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Wired Scores and Tests

What it is: The type and compatibility of audio cables for wired and wireless headphones and the amount of latency provided with that connection.
When it matters: When you want to use your headphones wired with a device that has a regular audio jack (line-out), like a smartphone, PC, or gaming console controller. A low latency would be important for gamers.
Score components:
Score distribution

Wired usage refers to using your headphones with a wired connection, whether analog or USB, to play media from a smartphone, tablet, PC, or gaming console.

Most of the headphones we’ve reviewed support wired playback, even if they can also be used wirelessly. However, the level of wired compatibility depends on the type of connection and adapters provided. Most headphones come with an analog 1/8” TRS or TRRS connection for use with any device that has a regular audio jack; however, some models have controls that only work on a specific operating system (OS). Gaming headsets, even wireless ones, tend to come with lots of accessories like USB adapters or Y-splitters for wired compatibility with different gaming systems, while Bluetooth earbuds can very rarely be used wired at all.

For our wired test, we determine whether the headphones can support playback over a wired connection. We score the OS compatibility of the headphones, the different types of wired connections they support and their wired compatibility with the PS4, Xbox One, and PC systems.

Test results

When it matters

There are a number of differences between wired and wireless headphones, and being able to use your headphones with a wired connection offers a couple of advantages. If you play a lot of mobile games or like to stream movies on your smartphone, you might find that wireless headphones have too much latency to enjoy your favorite movie or game. Although you’re limited by cable length, a wired connection provides a lag-free listening experience that many prefer. For PC gamers, in particular, headphones that have a USB connection are often compatible with software that let you customize the way they look or sound when connected to your PC.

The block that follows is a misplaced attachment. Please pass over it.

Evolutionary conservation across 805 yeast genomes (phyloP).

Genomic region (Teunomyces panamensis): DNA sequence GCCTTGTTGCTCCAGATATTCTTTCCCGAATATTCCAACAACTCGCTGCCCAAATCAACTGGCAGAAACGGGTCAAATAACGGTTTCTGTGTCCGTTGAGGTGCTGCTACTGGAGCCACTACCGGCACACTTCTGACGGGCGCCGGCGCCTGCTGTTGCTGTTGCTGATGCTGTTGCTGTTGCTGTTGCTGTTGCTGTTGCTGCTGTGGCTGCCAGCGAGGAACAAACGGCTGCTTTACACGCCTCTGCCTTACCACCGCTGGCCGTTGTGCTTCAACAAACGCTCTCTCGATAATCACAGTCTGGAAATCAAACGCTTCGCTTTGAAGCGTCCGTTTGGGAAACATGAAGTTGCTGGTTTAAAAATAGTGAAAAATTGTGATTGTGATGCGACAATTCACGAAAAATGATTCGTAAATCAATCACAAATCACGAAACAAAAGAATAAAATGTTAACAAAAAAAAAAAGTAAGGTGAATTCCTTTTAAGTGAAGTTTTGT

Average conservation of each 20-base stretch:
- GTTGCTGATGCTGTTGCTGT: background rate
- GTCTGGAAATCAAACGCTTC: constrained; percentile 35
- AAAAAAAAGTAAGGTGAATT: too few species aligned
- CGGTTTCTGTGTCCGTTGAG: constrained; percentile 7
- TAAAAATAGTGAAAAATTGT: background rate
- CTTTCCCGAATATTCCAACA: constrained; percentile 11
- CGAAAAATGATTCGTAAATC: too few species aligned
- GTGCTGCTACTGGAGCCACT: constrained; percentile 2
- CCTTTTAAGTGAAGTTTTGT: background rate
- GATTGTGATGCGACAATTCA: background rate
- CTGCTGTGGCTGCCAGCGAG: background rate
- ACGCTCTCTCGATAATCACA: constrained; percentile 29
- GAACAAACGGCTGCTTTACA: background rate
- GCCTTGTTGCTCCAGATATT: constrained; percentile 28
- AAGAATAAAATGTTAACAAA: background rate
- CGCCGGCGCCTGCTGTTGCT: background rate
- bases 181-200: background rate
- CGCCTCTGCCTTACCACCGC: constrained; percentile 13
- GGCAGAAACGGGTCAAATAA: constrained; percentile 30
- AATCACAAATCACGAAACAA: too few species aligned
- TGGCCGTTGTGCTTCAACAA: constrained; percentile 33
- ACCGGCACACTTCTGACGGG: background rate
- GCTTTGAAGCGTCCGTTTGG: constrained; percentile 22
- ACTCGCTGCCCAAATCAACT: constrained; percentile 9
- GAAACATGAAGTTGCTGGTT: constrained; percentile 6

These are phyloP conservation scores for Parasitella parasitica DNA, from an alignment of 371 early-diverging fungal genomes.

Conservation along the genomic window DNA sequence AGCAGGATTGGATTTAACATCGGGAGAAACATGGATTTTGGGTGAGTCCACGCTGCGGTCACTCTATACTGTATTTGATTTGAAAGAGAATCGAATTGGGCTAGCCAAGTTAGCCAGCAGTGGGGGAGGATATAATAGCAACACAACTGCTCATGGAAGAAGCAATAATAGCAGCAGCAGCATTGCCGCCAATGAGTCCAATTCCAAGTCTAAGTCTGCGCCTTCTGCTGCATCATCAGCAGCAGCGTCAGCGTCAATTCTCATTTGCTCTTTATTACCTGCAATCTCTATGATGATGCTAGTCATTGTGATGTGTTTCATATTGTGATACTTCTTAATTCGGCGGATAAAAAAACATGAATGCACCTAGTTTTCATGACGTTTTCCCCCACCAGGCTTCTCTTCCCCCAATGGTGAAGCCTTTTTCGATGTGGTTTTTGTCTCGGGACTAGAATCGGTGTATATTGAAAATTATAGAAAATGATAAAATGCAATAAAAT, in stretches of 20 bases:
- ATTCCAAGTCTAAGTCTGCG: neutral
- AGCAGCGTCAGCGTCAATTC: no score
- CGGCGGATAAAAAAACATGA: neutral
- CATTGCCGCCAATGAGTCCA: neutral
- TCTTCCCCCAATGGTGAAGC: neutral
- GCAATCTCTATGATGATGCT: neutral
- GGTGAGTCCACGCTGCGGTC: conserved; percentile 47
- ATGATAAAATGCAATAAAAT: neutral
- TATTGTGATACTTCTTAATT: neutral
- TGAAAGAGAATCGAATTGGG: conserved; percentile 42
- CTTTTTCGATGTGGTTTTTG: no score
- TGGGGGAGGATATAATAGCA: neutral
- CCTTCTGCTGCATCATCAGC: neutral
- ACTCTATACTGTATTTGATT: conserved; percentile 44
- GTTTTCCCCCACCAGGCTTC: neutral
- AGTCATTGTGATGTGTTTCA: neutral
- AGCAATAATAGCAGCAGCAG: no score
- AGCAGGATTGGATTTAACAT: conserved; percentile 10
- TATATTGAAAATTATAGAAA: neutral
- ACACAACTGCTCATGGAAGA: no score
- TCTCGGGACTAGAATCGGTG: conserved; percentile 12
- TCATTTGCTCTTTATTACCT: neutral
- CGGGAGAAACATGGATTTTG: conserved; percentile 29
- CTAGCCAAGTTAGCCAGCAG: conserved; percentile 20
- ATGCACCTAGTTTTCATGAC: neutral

Our Tests

Our wired tests evaluate the compatibility of headphones across various platforms when used wired. We score headphones based on their compatibility with different systems. The more wired connections and functionalities the headphones support, the higher the score.

We first determine whether the headphones can play media with a wired connection. If the headphones don’t support wired audio at all, they automatically score a 0 in the Wired category box and all values are set to N/A. If the headphones can play music over a wired connection, we determine if the connection is OS-specific. We then check if they can provide audio over an analog connection or via a digital source like USB. Finally, we check for audio and microphone compatibility on the PS4, Xbox One, and on PC.

Analog Audio

What it is: When your headphones can play analog media using a standard 1/8" TRS audio jack. Includes using a 1/4" or 1/16" TRS with a 1/8" TRS adapter.
When it matters: For listening to music with devices that have a standard 1/8" TRS audio jack, like an MP3 player, tablet, smartphone, or PC.
Good value: Yes

The majority of the headphones we test support analog audio. This means they can play audio with a regular TRS audio cable. Most headphones have a 1/8” audio jack, but some use a smaller 1/16” jack. Most headphone cables end in a 1/8” connector that can be readily plugged into most smartphones, video game consoles, or laptops, but some audiophile headphones have a larger 1/4” plug for use with professional audio equipment.